In advance of Supreme Court Justice Stephen Breyer’s announced retirement plan, President Joe Biden nominated Judge Ketanji Brown Jackson as his replacement and she was confirmed to that appointment by the Senate last week, the Associated Press reported.
When Jackson does finally ascend to the high court, she will also replace Justice Amy Coney Barrett as the most junior associate justice on the bench, and Barrett recently offered up some words of wisdom and warning for her eventual new colleague.
Being a public figure and dealing with security details
Justice Barrett’s remarks were offered up just a few days before Jackson’s confirmation during an event at the Reagan Presidential Library in response to a question about whether she had any advice to offer a new justice on the Supreme Court.
Barrett first noted that Jackson likely wouldn’t ascend to the bench until October, which would provide her some “lead time” to get acclimated to the new situation that not all new justices are afforded.
“I think one of the difficult things I experienced that I wasn’t really fully prepared for was the shift into being a public figure, and also security is much different now than when I was clerking on the court,” Barrett said, referencing her prior tenure as a clerk to the late Justice Antonin Scalia.
“You know, Justice Scalia did not have security — we all have security details, and that’s different,” she added. “I’ve actually thought about what would I say to a new justice and what to brace for, and I think those are some of the things that are hardest.”
The conversation wasn’t entirely serious, though, as the discussion then turned to the Supreme Court’s cafeteria — which Barrett had previously criticized as a clerk — and how the junior justice is typically assigned a role on the committee that oversees that cafeteria.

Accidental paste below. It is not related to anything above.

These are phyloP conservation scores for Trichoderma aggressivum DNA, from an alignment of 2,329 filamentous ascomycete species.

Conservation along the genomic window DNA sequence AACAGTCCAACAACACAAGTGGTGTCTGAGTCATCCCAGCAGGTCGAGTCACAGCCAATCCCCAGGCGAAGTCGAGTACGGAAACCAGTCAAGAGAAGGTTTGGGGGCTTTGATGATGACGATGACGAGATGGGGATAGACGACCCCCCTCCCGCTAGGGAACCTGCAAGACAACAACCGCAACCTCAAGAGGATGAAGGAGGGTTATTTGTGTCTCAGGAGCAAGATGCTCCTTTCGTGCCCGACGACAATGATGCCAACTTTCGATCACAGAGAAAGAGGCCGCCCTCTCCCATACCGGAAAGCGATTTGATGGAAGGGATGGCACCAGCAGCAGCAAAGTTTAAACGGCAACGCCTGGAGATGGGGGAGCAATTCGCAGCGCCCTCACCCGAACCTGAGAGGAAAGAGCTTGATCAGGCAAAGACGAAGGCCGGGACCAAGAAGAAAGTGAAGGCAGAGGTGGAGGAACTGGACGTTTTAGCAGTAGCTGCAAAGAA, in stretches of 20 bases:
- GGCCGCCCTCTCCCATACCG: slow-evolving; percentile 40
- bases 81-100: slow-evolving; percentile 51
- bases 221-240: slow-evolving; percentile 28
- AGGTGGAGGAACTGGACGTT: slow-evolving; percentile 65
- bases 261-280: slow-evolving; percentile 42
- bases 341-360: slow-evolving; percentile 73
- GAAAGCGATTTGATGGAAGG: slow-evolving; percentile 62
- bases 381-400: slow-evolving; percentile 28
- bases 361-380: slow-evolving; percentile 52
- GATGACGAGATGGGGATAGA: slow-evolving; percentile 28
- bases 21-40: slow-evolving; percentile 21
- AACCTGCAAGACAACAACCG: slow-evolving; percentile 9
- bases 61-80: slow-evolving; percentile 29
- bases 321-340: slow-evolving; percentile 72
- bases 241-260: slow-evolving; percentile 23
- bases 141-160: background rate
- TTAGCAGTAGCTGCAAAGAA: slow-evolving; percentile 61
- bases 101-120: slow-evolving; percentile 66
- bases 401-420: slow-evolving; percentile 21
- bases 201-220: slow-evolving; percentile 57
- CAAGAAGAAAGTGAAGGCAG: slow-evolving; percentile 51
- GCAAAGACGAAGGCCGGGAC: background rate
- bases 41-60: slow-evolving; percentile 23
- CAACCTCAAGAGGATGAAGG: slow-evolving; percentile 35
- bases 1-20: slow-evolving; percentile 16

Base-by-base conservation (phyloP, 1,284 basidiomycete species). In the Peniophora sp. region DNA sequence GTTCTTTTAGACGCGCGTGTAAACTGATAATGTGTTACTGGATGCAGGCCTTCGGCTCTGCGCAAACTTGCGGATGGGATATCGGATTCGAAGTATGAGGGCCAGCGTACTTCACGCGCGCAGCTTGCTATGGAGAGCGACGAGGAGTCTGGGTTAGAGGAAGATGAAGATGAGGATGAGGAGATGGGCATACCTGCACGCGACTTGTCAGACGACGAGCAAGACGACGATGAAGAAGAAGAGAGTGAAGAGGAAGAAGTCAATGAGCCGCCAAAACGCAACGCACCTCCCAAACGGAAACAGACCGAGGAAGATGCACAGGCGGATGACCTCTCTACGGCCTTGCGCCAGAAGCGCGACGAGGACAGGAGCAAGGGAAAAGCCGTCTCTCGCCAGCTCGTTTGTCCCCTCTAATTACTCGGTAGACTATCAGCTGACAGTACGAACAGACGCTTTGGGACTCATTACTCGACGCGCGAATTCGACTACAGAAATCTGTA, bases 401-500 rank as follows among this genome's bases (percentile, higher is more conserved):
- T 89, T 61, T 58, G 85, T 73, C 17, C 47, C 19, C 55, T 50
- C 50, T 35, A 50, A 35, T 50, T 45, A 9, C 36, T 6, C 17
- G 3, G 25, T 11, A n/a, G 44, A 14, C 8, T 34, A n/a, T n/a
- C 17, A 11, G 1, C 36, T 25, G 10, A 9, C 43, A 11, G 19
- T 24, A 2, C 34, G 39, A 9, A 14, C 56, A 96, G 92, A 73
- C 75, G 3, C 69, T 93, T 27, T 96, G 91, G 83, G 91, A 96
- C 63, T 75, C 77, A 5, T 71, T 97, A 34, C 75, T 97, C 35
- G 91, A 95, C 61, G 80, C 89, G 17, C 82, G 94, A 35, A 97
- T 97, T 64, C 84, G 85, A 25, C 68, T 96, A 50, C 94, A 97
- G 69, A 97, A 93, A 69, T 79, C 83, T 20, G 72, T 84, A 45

Barrett went on to share a humorous anecdote of how she had essentially dodged having to participate in that regard thanks to the fact that the COVID pandemic had largely shuttered the cafeteria and she was thus never actually compelled to attend any committee meetings.
Jackson is not a fully confirmed associate justice just yet
Separate but relatedly, there has already been a bit of controversy and debate over the fact that Jackson was nominated and sworn in by Biden following the Senate’s confirmation vote even though, technically speaking, there is no current vacancy on the court since Breyer won’t step down and retire until the current term is completed this summer.
In that regard, though, the Office of Legal Counsel just published an opinion granting approval for any president to make “prospective” judicial appointments for vacancies that are anticipated to come open during that president’s term.
As such, the confirmation process will remain incomplete and Jackson will be known as a “prospective justice” and not officially an “associate justice” until Breyer formally retires and the anticipated vacancy actually becomes open, which will likely occur in June or July.